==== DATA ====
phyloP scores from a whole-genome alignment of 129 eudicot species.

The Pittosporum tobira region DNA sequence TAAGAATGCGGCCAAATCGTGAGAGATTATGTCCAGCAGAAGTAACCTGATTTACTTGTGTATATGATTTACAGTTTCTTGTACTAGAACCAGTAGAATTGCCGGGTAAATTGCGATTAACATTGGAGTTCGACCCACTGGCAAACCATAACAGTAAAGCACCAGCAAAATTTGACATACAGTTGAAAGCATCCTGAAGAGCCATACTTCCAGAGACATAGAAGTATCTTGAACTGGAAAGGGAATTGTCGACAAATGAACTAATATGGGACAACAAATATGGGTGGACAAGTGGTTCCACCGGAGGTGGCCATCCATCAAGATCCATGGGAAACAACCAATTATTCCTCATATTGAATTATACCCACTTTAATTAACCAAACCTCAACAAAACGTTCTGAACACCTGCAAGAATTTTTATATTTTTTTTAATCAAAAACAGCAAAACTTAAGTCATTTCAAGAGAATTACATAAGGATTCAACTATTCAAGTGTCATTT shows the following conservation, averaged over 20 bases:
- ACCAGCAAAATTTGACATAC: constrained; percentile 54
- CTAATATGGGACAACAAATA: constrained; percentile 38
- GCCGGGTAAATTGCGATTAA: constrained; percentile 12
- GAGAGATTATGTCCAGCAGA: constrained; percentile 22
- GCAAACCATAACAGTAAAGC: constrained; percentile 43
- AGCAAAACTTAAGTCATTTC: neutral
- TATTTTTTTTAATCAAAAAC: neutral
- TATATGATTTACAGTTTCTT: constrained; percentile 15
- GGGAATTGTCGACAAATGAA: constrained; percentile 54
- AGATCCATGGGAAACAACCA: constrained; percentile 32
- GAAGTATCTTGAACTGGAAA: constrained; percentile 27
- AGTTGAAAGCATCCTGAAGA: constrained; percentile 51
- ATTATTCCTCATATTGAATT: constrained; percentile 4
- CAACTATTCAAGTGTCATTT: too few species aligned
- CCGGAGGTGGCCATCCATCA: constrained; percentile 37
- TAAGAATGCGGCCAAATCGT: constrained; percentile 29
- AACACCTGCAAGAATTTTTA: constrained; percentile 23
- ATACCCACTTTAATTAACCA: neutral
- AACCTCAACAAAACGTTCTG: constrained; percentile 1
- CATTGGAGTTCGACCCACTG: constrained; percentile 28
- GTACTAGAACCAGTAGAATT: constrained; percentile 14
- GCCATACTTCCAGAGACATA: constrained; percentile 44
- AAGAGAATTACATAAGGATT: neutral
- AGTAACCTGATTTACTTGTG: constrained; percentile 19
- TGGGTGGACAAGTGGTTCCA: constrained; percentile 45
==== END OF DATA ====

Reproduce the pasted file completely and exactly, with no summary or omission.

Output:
phyloP scores from a whole-genome alignment of 129 eudicot species.

The Pittosporum tobira region DNA sequence TAAGAATGCGGCCAAATCGTGAGAGATTATGTCCAGCAGAAGTAACCTGATTTACTTGTGTATATGATTTACAGTTTCTTGTACTAGAACCAGTAGAATTGCCGGGTAAATTGCGATTAACATTGGAGTTCGACCCACTGGCAAACCATAACAGTAAAGCACCAGCAAAATTTGACATACAGTTGAAAGCATCCTGAAGAGCCATACTTCCAGAGACATAGAAGTATCTTGAACTGGAAAGGGAATTGTCGACAAATGAACTAATATGGGACAACAAATATGGGTGGACAAGTGGTTCCACCGGAGGTGGCCATCCATCAAGATCCATGGGAAACAACCAATTATTCCTCATATTGAATTATACCCACTTTAATTAACCAAACCTCAACAAAACGTTCTGAACACCTGCAAGAATTTTTATATTTTTTTTAATCAAAAACAGCAAAACTTAAGTCATTTCAAGAGAATTACATAAGGATTCAACTATTCAAGTGTCATTT shows the following conservation, averaged over 20 bases:
- ACCAGCAAAATTTGACATAC: constrained; percentile 54
- CTAATATGGGACAACAAATA: constrained; percentile 38
- GCCGGGTAAATTGCGATTAA: constrained; percentile 12
- GAGAGATTATGTCCAGCAGA: constrained; percentile 22
- GCAAACCATAACAGTAAAGC: constrained; percentile 43
- AGCAAAACTTAAGTCATTTC: neutral
- TATTTTTTTTAATCAAAAAC: neutral
- TATATGATTTACAGTTTCTT: constrained; percentile 15
- GGGAATTGTCGACAAATGAA: constrained; percentile 54
- AGATCCATGGGAAACAACCA: constrained; percentile 32
- GAAGTATCTTGAACTGGAAA: constrained; percentile 27
- AGTTGAAAGCATCCTGAAGA: constrained; percentile 51
- ATTATTCCTCATATTGAATT: constrained; percentile 4
- CAACTATTCAAGTGTCATTT: too few species aligned
- CCGGAGGTGGCCATCCATCA: constrained; percentile 37
- TAAGAATGCGGCCAAATCGT: constrained; percentile 29
- AACACCTGCAAGAATTTTTA: constrained; percentile 23
- ATACCCACTTTAATTAACCA: neutral
- AACCTCAACAAAACGTTCTG: constrained; percentile 1
- CATTGGAGTTCGACCCACTG: constrained; percentile 28
- GTACTAGAACCAGTAGAATT: constrained; percentile 14
- GCCATACTTCCAGAGACATA: constrained; percentile 44
- AAGAGAATTACATAAGGATT: neutral
- AGTAACCTGATTTACTTGTG: constrained; percentile 19
- TGGGTGGACAAGTGGTTCCA: constrained; percentile 45